In this context, we're talking about The DAO — a hugely successful organisation that manages its investors' capital. It has had huge amounts of money pumped into it by 11,000 people in the Ethereum community — more than $150 million. (Its funding was arguably the largest crowdfunding campaign ever.)
Another Police Official Arrested In Alleged Bitcoin Extortion Plot
Yet another high-ranking police official in the Indian state of Gujurat has been taken into custody in connection with a $1 million bitcoin extortion scheme.
According to the Hindustan Times, Amrel
Bitcoin Price Climbs to 40-Day High Above $9,200
Bitcoin's price climbed above $9,200 on Tuesday to hit a 40-day high, according to data from CoinDesk's Bitcoin Price Index (BPI).
Following a steady increase over the past week, the price of world
Cboe Exchange Wants to Lower Its Bitcoin Futures Prices
The Cboe wants to change the way it prices bitcoin futures contracts, a move that comes just months after the exchange operator first debuted its inaugural cryptocurrency product.
In a newly publis
California Bill Would Legally Recognize Blockchain Stocks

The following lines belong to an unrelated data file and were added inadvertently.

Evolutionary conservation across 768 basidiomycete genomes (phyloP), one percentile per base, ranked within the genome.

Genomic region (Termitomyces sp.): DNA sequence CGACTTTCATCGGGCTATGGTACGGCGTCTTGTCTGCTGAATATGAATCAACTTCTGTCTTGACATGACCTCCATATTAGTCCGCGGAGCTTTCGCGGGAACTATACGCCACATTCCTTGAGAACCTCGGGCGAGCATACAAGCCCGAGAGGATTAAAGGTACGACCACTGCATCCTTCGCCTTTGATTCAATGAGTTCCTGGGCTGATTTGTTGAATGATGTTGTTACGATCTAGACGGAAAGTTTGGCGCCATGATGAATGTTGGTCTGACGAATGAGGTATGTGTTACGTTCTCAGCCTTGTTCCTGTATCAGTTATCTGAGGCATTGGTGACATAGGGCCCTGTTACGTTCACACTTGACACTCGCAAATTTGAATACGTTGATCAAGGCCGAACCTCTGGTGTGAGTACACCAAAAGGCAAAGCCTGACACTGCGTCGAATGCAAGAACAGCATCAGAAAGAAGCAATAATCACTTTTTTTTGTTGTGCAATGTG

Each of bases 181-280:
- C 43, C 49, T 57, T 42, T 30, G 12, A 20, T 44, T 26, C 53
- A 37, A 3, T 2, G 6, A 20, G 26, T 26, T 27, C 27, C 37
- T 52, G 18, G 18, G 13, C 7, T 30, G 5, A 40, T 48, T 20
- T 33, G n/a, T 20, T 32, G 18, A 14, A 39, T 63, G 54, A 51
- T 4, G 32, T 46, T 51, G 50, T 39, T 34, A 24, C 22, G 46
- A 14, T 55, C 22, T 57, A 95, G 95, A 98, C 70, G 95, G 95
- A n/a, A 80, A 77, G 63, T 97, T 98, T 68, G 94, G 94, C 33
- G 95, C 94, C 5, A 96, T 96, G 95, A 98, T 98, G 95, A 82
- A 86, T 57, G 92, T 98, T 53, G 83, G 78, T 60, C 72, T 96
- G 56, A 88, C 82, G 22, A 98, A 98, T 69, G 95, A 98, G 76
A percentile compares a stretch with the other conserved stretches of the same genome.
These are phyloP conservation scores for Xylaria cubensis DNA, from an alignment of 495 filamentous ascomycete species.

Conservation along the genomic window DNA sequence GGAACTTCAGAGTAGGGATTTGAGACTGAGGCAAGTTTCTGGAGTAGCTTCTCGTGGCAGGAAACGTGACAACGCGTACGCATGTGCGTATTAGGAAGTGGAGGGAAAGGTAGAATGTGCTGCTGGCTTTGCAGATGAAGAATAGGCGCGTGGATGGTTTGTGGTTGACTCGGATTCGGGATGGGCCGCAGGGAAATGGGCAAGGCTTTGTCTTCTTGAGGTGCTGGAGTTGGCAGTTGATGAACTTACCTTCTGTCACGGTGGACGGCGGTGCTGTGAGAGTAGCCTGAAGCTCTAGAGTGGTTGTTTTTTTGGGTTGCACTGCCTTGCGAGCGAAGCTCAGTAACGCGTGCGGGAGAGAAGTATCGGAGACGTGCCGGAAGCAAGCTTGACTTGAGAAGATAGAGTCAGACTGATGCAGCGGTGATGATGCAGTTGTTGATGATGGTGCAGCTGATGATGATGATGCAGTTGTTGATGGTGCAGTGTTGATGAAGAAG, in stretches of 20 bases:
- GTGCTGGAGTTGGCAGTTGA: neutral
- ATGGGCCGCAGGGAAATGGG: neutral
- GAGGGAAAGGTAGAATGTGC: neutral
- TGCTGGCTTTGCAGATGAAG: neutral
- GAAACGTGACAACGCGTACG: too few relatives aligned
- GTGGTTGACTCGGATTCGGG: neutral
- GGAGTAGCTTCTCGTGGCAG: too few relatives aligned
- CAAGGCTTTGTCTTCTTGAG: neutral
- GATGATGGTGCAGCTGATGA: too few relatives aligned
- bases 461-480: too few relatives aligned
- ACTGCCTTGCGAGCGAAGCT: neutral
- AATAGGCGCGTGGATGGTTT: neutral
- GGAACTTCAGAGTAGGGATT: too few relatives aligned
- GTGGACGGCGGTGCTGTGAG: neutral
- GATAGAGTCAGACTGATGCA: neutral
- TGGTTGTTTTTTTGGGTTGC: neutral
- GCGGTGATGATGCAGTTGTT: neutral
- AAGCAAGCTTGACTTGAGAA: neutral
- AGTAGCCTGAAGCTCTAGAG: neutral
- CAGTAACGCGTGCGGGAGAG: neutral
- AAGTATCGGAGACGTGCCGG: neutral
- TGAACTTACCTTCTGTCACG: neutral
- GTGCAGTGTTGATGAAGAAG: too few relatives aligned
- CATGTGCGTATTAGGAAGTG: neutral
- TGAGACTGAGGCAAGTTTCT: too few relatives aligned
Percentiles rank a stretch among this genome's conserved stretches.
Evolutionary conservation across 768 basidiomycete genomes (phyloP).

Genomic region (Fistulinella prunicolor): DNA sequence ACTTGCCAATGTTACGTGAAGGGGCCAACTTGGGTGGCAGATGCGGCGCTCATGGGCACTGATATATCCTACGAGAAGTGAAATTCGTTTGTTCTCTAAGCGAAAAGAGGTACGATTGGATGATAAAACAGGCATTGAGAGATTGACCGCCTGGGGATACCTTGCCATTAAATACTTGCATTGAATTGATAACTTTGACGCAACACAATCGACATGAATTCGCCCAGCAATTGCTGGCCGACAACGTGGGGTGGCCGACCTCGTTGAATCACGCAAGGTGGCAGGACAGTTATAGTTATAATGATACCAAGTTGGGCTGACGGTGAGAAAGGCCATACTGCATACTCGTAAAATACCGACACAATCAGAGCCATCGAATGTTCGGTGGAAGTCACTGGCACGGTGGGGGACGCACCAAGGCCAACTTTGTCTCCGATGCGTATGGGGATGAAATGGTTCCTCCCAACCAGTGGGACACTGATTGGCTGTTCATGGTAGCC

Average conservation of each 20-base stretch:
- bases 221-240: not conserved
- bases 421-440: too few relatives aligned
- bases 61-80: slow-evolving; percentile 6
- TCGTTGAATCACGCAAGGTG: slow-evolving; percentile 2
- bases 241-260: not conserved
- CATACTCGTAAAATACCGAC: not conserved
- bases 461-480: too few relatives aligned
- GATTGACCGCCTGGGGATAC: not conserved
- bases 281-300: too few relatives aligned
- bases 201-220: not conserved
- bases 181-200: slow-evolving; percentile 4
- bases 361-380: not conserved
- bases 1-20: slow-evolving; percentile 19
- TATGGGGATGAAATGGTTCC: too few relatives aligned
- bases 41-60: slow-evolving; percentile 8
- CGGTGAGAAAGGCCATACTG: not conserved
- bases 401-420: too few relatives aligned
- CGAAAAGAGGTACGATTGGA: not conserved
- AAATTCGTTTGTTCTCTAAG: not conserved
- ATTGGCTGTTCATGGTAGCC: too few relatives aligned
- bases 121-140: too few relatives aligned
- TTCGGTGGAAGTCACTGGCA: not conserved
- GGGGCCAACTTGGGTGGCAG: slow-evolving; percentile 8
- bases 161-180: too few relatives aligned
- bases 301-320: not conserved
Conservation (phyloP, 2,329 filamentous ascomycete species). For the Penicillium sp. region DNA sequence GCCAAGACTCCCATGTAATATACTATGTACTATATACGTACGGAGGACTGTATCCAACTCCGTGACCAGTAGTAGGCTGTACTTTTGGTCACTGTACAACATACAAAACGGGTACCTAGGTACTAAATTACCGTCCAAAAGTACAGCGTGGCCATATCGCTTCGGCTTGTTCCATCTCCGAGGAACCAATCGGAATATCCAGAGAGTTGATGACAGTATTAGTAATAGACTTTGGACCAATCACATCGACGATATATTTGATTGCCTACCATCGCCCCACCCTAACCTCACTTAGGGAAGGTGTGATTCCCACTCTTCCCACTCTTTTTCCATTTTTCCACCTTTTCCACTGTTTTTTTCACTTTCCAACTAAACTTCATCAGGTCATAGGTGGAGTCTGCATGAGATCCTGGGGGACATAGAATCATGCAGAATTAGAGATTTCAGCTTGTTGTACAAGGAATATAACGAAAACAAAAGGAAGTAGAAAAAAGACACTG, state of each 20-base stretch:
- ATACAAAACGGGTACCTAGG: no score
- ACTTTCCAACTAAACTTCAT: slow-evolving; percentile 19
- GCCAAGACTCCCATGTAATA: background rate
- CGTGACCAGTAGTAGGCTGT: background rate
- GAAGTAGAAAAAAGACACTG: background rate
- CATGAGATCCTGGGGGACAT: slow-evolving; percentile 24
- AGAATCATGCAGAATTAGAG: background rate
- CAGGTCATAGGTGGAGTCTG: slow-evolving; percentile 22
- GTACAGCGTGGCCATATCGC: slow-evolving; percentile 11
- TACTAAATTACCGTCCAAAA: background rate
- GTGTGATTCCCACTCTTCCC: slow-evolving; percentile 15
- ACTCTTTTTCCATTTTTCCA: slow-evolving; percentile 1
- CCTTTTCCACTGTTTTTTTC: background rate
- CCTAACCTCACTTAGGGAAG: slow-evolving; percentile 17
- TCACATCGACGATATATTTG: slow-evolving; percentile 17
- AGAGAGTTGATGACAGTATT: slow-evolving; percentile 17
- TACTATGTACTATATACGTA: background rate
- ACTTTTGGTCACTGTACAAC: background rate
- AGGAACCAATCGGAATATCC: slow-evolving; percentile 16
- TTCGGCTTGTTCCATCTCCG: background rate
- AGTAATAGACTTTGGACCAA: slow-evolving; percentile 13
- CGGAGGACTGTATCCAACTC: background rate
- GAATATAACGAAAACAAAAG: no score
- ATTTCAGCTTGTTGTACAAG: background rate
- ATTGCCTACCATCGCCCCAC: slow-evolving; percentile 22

California could become the next U.S. state that allows companies to store data - including information about stockholders - on a blockchain.
Bill 838 was first introduced by Senator Robert Hertzbe
Amber Baldet: Blockchain Alone Isn't A Privacy Cure-All
Blockchain "maximalism" will not solve internet privacy concerns, Amber Baldet said on Monday.
The former JPMorgan blockchain lead made the comments during a talk on the "Internet of Value" and del
$125 Million: Orchid Is Raising One of 2018's Biggest Token Sales
Orchid Labs is raising $125 million in a SAFT sale, filings from the Securities and Exchange Commission (SEC) reveal.
According to a Form D published on April 20, Orchid has raised roughly $36.1 mi
Coinbase-Cryptsy Lawsuit Will Head to Jury Trial
Coinbase has lost another appeal in a lawsuit brought by former customers of the defunct cryptocurrency exchange Cryptsy, and the case will now proceed to a jury trial.
An appeals court in Georgia
Softbank Wants to Cut Carbon Emissions with Green Energy Blockchain
In bid to reduce carbon emissions, a group of Japanese technology and energy firms is launching a pilot project aimed to allow consumers in rural areas to trade renewable energy over a blockchain-base